80% of the crowd felt keeping their patient in good spirits and making sure their patient took their medication were top of the list. Following close behind were providing transportation, performing chores/shopping, and attending doctor appointments with the patient for whom they provide care. And, the caregivers stated they needed more than a great patient-support program. They needed support in taking care of themselves, getting a break to avoid burnout, and keeping their own attitudes positive.
- Providing day-to-day medical management is the job of the healthcare team.
Only 35% of the crowd felt they should be monitoring their patient’s progress or taking vital signs. Similarly, just 35% of the crowd felt they should be advising their patients about treatment options. Simply put, the majority of the crowd doesn’t feel they need support here and rely on the doctors and treatment teams to provide this level of support.
How are you leveraging social media and the crowd in new and innovative ways to deliver more relevant content and value? E-mail me or post a comment below to discuss what’s working for you and how you’re blazing new trails.
By Kurt Mueller, Chief Digital & Science Officer Roska Healthcare Advertising
Mar 8, 2012
Your team has spent hours at a whiteboard dreaming up the concept. The technology and creative departments have spent long nights with their heads down crafting the visuals, architecting information, and designing the user experience. The end result is your website—the online representation of your brand. You turn it live and unleash it into the digital ecosystem.
Building your website is only half the battle, knowing exactly how your audience (be they healthcare professionals, patients or caregivers) is interacting with your site is the other half. While there are lots of great analytic tools out there that will dump enough numerical data on you to cry “Uncle”, (we wrote another post on defining metrics and why you should be diligent) how do you really know where visitors are clicking on your website so you can refine the design, and continually evolve the experience to better meet the needs of your audience?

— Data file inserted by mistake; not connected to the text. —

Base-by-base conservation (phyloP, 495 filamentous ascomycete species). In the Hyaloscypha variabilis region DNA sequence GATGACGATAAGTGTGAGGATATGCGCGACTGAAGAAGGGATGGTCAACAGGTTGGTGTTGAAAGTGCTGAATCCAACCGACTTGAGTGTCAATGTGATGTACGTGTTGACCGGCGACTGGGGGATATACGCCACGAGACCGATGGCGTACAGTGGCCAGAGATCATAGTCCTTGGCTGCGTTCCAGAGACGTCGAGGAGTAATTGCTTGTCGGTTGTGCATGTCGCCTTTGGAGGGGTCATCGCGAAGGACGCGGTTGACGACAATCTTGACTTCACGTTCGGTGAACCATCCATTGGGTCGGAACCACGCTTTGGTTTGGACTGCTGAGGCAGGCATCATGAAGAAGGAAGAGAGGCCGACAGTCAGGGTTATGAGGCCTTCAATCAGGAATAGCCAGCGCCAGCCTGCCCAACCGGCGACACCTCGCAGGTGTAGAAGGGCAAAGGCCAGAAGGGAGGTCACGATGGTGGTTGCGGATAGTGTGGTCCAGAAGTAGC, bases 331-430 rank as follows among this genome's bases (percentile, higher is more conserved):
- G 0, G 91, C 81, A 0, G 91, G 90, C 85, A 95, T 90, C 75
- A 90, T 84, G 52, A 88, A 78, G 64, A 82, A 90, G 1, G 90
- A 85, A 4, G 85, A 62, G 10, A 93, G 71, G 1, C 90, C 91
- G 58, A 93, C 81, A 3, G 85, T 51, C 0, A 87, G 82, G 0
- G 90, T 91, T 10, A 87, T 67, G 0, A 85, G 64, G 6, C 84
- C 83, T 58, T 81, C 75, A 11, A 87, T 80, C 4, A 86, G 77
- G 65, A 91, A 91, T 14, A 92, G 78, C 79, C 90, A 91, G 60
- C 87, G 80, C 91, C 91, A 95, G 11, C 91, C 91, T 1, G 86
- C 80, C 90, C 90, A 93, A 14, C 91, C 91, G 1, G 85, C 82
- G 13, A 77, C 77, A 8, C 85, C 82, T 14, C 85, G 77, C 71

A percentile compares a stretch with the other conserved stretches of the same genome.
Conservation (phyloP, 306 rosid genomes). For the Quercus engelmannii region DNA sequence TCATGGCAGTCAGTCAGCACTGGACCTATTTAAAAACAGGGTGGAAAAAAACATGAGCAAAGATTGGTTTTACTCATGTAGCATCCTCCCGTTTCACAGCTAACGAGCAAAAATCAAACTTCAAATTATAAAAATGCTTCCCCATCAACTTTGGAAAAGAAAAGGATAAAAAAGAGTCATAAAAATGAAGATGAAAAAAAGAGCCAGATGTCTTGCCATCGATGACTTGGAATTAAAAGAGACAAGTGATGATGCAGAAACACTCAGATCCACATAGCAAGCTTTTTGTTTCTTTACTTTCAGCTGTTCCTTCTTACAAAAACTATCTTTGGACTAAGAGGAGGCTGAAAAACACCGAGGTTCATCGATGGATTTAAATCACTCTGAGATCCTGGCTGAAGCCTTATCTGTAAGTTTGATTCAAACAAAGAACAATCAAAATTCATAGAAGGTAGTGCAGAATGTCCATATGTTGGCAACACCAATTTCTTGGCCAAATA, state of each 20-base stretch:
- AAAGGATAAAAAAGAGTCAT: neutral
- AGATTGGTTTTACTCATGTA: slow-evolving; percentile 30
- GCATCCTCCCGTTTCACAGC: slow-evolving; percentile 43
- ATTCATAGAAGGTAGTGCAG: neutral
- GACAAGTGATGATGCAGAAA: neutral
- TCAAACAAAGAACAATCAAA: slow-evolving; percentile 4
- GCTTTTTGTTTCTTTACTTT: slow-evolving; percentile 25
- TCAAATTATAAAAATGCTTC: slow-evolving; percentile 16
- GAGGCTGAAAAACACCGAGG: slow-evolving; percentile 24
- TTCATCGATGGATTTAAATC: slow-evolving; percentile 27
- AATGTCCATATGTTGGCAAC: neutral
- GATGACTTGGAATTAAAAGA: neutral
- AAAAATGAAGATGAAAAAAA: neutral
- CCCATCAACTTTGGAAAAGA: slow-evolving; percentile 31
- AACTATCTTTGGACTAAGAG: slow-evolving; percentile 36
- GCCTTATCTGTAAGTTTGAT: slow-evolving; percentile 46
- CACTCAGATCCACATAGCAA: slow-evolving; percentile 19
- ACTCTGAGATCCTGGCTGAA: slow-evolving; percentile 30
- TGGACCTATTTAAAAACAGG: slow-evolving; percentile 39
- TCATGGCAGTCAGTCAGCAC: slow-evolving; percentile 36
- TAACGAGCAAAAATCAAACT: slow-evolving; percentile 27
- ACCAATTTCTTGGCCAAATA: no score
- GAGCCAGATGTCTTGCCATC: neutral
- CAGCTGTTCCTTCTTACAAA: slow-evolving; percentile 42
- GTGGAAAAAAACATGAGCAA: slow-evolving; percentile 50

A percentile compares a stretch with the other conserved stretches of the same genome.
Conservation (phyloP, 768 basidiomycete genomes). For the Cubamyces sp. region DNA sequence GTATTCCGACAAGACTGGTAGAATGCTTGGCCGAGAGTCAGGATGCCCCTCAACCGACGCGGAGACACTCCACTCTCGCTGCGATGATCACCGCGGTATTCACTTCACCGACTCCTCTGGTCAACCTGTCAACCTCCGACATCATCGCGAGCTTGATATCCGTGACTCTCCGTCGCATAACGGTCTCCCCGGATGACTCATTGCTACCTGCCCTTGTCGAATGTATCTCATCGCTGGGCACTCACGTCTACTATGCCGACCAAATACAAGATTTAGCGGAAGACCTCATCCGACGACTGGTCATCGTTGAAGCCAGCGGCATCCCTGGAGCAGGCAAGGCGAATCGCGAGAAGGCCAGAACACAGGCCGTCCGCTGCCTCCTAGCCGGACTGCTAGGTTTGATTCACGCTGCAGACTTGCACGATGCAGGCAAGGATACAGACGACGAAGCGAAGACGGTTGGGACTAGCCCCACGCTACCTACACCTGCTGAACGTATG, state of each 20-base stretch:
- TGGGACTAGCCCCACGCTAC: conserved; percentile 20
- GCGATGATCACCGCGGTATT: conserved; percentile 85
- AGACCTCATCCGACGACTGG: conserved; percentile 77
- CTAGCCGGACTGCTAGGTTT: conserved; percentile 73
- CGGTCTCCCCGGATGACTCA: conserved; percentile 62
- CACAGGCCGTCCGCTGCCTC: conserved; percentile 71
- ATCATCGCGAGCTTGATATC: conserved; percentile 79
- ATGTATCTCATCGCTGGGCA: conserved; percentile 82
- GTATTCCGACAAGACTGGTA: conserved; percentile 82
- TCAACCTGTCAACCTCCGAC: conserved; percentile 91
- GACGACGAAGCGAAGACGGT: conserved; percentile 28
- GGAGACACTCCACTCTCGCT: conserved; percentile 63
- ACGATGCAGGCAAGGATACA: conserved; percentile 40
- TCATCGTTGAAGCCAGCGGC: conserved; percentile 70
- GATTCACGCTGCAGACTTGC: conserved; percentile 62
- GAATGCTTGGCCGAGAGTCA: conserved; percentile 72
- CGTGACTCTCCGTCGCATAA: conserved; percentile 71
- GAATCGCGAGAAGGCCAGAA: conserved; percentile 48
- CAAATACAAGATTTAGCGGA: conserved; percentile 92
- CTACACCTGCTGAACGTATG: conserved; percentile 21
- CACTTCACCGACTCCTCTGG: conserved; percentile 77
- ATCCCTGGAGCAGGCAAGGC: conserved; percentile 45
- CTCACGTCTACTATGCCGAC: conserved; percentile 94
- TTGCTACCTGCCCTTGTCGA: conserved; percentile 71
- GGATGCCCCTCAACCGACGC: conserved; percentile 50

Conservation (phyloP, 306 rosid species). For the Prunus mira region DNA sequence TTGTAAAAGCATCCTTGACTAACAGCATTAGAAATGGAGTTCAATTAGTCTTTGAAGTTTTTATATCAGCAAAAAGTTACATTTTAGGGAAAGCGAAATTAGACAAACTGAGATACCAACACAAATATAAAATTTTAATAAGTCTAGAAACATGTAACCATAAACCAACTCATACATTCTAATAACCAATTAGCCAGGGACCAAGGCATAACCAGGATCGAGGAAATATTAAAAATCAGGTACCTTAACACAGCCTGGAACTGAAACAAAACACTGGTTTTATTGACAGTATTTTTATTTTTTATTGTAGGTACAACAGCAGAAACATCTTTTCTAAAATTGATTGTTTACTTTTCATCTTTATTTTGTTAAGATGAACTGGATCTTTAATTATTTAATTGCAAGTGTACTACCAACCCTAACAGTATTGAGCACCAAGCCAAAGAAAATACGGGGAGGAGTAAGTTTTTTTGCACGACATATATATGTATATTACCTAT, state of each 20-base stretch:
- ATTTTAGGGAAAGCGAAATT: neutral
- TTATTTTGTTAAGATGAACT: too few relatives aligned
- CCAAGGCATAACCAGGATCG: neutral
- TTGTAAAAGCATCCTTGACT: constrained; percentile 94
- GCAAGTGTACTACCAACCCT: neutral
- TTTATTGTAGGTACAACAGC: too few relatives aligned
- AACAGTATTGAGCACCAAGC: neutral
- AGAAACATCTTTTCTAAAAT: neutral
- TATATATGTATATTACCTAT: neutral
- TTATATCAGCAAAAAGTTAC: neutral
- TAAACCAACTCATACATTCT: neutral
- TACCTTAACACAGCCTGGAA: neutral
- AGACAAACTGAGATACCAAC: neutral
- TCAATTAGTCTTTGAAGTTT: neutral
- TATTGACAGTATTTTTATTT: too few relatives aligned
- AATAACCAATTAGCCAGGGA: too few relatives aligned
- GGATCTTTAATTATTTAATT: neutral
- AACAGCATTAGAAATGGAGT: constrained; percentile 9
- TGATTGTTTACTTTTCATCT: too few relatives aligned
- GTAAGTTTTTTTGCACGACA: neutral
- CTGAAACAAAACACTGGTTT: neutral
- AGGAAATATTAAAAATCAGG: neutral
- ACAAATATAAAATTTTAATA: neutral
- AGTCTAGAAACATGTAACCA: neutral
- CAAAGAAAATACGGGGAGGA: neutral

That’s where click tracking comes into play.
About Click Tracking and Heat Maps
Through a combination of proprietary technology and third-party software, our agency is able to generate visual “heat map” overlays of where visitors to our sites are clicking. Think of it as a transparent touchpad overlay on top of a website. Every time a visitor clicks, or “touches” the screen, that interaction is recorded and used to generate a heat map—showing where visitors are clicking and, most important, where they are not.
Putting Practice Into Play
I’ll use our own recent website re-launch to illustrate that insights gained through data visualization is not just good for pharma—it’s good for any industry.
Below is both a clean screenshot of the “About” section of our website, and an export of what this page actually looks like from a user engagement/interaction standpoint (the brighter/more intense the color the greater number of clicks—think Doppler radar from your local weather station).
In the example above, four key insights can be gained about visitor engagement:
- Top navigation is providing access to content as intended—visitors are clicking the “Strengths” section most frequently from this section.
- Left rail navigation is functioning well—“Careers” subnav clicked the most, reinforcing the success of our most recent staff recruiting campaign.
- Visitors are using contextual deep links—accessing/engaging with more content on the site.
- No interaction/engagement is transferring over to our social properties (Pharma-Bytes blog, @RoskaDigital Twitter feed, SlideShare, or LinkedIn channels).
While the first three insights support what we’re doing right, and successful areas of the user experience, the fourth insight is equally important. No clicks on these icons informs us that one of two things are occurring—visitors to our agency website are getting what they need and are not interested in ancillary content/properties, or we haven’t yet optimized the location/representation of the value of these areas on the site.
Generating Results Combining hard metrics (those generated from tools like Google Analytics, Omniture, etc.) to identify opportunities to optimize traffic sources and content, with softer click tracking to optimize design and user experience, results in online experiences that are highly tailored to the needs of customers. By utilizing this method of measurement and optimization we were able to realize a significant boost in activity and engagement with our brand.
- 200% increase in traffic
- 100% increase in new visitors
- 1.2x increase in time spent on site amongst repeat visitors
- 95% increase in overall page views
- Significant increase in contact with our agency leaders driven from web traffic
- Increased in-bound requests for earned media opportunities
How are you visualizing and optimizing your online engagements? E-mail me or post a comment below to discuss what’s working for you and most important, what’s not.
By Heather Brady, Digital Campaign Planner Roska Healthcare Advertising